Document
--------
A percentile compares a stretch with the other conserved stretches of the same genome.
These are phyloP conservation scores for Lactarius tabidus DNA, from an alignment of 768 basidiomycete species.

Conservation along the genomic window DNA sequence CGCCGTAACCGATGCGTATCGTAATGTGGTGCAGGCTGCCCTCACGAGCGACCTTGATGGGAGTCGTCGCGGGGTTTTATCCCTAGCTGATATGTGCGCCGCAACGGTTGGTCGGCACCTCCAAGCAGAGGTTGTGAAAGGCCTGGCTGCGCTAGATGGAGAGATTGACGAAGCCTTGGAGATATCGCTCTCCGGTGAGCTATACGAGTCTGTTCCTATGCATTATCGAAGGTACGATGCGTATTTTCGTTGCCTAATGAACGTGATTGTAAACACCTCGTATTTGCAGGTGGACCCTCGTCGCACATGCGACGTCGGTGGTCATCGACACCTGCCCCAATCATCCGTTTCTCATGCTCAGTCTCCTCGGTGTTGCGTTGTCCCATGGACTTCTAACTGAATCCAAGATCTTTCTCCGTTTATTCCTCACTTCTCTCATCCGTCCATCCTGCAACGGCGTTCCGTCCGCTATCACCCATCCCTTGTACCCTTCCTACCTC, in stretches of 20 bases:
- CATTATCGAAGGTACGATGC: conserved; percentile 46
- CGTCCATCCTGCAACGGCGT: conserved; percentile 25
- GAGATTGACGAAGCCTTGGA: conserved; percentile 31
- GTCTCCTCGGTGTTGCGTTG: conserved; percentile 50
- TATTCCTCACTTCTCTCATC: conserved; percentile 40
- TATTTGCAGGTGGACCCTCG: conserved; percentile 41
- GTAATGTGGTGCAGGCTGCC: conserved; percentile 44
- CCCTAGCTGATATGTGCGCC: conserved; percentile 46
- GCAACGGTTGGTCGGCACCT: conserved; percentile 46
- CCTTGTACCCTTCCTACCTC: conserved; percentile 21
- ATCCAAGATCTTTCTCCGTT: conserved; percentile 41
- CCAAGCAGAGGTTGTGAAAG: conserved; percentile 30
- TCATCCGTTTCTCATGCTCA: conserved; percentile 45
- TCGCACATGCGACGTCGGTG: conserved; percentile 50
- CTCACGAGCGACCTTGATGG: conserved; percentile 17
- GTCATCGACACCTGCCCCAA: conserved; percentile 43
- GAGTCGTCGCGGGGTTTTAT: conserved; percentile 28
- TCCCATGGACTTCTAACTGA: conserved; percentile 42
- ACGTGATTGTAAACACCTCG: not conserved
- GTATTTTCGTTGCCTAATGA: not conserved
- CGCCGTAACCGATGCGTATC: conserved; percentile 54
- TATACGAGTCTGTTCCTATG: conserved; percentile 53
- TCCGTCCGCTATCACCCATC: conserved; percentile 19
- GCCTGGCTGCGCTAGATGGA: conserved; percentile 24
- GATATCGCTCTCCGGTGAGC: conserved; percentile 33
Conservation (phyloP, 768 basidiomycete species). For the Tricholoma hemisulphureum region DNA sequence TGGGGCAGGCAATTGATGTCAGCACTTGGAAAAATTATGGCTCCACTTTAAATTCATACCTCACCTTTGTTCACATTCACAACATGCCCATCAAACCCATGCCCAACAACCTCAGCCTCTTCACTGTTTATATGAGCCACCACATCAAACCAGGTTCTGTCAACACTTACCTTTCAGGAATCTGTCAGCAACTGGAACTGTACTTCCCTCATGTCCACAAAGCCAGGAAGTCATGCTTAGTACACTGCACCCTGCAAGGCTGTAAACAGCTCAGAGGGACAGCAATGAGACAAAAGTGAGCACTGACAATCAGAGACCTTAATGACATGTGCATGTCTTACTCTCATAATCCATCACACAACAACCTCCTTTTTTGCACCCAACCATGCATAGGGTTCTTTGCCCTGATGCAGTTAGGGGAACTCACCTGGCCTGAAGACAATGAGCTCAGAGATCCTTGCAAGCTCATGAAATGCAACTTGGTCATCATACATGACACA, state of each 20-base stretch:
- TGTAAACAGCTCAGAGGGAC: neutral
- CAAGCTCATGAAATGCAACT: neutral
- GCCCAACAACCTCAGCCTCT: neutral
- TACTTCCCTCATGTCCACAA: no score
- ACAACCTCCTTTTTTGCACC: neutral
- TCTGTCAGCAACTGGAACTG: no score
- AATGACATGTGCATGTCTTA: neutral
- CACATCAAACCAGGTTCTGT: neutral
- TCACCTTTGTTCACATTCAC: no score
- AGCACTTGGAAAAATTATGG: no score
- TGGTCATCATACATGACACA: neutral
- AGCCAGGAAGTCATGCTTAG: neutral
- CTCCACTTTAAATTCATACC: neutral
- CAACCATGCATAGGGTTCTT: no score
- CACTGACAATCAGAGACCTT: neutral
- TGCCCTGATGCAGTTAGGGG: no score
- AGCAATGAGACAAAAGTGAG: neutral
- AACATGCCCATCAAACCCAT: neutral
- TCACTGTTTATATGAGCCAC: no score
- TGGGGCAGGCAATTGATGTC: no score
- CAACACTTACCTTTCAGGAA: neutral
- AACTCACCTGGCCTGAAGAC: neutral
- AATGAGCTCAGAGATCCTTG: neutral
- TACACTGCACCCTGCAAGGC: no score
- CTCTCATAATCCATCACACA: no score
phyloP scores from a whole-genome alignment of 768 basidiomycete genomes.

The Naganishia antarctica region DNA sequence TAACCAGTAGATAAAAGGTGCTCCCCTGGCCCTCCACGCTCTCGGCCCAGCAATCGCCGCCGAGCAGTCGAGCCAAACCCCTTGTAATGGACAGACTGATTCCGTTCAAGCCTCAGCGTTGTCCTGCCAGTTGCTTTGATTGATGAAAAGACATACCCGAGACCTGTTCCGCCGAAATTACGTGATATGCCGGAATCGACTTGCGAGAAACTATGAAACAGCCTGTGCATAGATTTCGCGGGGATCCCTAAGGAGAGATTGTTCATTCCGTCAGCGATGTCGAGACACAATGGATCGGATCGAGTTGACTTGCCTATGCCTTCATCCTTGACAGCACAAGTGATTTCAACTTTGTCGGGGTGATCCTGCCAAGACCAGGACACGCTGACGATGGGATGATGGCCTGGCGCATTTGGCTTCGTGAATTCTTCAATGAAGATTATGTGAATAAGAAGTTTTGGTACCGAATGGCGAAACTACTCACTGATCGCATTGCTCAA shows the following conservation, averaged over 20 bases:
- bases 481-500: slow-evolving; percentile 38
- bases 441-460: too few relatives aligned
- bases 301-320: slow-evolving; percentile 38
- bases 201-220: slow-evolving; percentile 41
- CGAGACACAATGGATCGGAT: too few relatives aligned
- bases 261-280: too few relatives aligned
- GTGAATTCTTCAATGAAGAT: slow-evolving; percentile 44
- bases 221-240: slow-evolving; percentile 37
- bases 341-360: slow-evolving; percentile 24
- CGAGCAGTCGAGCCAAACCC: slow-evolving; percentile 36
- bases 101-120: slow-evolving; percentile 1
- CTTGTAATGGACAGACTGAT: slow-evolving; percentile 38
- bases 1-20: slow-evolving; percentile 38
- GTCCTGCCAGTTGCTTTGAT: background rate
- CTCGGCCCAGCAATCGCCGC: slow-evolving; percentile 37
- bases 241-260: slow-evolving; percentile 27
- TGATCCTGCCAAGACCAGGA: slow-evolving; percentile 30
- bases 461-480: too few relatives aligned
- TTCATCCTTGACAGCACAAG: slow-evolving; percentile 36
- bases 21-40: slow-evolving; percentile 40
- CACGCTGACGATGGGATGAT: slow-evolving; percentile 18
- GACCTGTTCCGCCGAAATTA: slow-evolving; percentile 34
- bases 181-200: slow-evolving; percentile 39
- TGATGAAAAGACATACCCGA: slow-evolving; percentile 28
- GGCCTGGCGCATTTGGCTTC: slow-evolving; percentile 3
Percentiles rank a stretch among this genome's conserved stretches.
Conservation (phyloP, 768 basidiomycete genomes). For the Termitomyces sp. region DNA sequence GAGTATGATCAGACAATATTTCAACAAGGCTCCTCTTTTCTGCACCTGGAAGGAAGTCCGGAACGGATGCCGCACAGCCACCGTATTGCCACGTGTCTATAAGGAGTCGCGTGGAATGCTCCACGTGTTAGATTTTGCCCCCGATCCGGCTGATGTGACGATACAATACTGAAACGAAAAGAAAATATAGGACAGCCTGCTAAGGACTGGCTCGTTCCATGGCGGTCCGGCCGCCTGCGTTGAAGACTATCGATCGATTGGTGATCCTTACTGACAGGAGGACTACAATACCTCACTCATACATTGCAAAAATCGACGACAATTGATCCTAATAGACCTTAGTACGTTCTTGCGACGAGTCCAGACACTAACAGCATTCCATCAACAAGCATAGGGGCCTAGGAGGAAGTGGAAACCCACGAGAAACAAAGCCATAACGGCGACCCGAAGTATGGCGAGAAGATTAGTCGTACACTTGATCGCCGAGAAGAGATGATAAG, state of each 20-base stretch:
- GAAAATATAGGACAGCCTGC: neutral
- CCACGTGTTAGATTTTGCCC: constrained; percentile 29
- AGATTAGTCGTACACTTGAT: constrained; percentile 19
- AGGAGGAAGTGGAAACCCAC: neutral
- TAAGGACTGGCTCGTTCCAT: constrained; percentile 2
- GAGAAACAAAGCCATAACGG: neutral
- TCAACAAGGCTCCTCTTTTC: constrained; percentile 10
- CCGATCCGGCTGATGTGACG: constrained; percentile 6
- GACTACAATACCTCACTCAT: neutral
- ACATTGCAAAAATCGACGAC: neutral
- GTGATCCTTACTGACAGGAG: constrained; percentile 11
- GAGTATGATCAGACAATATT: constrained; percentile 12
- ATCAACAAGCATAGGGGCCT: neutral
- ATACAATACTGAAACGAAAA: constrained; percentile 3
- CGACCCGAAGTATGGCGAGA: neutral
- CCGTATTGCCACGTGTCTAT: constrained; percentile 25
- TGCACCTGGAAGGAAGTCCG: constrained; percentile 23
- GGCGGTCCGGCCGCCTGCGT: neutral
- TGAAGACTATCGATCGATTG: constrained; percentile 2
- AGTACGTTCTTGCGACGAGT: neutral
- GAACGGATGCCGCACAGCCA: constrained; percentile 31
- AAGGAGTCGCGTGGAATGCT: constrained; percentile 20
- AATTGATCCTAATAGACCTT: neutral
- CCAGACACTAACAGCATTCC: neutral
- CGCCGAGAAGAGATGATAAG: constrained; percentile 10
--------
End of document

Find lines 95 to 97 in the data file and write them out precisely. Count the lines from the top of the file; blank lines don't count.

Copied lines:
- GAGTATGATCAGACAATATT: constrained; percentile 12
- ATCAACAAGCATAGGGGCCT: neutral
- ATACAATACTGAAACGAAAA: constrained; percentile 3